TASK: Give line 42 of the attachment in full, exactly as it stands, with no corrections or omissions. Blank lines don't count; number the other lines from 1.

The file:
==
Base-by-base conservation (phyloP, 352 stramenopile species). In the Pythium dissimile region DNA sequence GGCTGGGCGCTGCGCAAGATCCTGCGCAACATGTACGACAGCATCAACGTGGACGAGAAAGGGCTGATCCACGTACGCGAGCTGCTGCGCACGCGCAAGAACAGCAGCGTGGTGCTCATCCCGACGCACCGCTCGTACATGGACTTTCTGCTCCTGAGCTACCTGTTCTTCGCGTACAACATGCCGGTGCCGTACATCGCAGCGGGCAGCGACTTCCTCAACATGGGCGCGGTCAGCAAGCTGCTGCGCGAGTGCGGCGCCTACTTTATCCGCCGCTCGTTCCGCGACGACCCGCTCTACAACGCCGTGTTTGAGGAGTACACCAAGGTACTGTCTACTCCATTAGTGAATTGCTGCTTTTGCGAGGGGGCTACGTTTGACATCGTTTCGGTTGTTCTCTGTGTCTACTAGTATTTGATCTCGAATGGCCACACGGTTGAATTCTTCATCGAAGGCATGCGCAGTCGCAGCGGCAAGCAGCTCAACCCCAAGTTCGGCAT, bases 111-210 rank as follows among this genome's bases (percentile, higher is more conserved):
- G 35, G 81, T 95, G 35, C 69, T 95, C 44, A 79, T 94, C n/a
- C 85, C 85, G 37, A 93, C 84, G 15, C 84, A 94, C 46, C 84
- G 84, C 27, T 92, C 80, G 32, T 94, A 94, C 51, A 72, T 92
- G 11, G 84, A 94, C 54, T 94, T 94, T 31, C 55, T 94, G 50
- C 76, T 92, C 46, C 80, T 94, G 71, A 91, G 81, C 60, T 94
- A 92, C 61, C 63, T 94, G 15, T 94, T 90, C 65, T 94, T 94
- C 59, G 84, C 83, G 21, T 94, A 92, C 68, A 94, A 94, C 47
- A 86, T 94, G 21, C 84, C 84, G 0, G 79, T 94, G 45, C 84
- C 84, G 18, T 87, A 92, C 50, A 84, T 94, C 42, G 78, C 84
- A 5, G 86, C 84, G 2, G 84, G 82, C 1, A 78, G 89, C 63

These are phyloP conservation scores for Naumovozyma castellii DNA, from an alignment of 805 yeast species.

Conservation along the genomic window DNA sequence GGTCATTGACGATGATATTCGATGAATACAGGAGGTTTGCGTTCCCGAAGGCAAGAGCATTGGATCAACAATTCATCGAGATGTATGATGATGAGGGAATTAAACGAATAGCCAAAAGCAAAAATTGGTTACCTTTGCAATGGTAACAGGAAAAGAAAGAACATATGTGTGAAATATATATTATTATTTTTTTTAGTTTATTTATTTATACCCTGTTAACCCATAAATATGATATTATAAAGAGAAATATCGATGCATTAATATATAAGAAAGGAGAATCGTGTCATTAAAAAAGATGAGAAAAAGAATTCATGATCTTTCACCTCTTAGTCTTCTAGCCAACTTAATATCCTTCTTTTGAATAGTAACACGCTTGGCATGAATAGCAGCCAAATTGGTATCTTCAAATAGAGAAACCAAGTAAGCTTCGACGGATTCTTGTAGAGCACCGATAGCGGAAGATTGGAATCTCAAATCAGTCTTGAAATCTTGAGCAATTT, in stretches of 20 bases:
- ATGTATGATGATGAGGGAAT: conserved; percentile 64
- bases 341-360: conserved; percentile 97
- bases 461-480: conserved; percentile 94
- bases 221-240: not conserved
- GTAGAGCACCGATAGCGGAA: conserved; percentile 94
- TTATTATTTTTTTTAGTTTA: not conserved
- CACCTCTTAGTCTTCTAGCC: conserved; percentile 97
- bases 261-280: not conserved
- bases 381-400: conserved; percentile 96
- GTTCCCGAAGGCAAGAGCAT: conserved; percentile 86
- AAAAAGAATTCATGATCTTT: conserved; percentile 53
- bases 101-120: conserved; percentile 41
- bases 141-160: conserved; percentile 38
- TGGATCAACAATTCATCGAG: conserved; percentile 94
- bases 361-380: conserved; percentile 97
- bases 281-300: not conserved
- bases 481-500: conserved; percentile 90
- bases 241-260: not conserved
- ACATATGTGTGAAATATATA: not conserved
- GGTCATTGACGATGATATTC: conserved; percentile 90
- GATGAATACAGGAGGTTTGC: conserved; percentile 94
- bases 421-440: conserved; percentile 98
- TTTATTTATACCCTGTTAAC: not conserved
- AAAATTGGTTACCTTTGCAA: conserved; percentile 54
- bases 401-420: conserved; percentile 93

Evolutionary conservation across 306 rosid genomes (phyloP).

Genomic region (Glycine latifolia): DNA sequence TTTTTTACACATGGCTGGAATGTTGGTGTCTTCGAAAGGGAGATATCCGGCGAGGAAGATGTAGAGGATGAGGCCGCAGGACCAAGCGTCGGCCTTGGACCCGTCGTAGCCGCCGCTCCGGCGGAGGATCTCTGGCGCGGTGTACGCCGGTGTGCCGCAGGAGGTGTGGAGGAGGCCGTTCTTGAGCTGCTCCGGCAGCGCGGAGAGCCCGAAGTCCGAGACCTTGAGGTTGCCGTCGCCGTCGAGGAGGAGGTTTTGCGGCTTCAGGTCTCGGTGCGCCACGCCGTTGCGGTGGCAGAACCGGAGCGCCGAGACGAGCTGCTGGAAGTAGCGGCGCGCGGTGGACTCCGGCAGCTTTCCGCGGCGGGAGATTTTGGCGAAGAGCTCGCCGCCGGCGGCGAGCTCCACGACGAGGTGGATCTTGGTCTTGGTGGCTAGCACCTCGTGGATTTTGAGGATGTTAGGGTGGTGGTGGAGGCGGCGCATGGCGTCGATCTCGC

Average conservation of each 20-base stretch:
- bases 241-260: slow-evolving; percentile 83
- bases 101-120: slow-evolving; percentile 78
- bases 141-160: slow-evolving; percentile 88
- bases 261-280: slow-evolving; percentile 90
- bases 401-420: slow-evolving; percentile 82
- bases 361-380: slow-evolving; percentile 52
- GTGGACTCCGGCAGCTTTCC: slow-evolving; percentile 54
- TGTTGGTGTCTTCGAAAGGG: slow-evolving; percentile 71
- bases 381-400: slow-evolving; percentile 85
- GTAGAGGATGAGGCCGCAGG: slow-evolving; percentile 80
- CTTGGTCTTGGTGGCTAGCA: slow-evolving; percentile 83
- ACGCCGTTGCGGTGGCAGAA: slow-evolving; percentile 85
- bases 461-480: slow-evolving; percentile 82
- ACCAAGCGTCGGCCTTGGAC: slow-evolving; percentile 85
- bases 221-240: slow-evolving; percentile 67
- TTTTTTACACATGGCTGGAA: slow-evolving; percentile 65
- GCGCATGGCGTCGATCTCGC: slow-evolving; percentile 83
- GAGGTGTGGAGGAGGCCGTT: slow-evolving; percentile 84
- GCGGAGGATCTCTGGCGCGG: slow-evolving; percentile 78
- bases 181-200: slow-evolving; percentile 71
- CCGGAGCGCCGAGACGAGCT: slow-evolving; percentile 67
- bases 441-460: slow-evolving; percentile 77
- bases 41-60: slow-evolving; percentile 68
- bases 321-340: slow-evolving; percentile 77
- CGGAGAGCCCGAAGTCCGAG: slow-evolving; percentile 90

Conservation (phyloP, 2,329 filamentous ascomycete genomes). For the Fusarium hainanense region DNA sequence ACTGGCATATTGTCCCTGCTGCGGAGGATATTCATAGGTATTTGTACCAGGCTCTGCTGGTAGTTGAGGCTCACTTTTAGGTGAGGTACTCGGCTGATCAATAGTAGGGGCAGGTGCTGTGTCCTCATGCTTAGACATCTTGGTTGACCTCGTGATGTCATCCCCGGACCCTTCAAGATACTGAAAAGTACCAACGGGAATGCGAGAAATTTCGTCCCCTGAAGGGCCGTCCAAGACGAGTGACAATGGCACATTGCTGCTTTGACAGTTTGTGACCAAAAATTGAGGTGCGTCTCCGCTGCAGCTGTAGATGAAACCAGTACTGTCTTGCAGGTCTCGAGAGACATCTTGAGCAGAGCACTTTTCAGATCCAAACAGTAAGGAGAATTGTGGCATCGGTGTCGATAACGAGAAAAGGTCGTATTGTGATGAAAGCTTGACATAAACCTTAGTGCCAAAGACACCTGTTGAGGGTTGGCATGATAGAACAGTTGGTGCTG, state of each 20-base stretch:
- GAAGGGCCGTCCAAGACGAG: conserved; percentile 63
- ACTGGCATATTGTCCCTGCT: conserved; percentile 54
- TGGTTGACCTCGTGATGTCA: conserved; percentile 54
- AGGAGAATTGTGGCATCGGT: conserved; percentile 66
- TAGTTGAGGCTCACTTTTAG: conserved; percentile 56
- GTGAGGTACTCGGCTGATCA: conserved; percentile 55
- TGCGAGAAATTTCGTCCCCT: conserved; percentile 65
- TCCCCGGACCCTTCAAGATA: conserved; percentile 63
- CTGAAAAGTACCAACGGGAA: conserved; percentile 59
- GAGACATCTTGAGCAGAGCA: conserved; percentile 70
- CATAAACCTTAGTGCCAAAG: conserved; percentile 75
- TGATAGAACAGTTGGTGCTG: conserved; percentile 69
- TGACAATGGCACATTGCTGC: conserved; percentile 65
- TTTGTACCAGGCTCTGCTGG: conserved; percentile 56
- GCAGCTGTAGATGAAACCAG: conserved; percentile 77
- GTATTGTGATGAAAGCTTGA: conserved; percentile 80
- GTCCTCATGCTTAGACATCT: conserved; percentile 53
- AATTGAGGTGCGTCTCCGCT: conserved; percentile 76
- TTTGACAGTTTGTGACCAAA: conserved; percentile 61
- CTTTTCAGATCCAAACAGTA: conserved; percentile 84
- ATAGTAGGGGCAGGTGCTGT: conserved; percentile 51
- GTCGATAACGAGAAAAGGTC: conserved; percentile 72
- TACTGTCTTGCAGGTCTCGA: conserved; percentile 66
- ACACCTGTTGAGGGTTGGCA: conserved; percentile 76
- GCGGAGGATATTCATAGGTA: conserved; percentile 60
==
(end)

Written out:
- bases 241-260: slow-evolving; percentile 83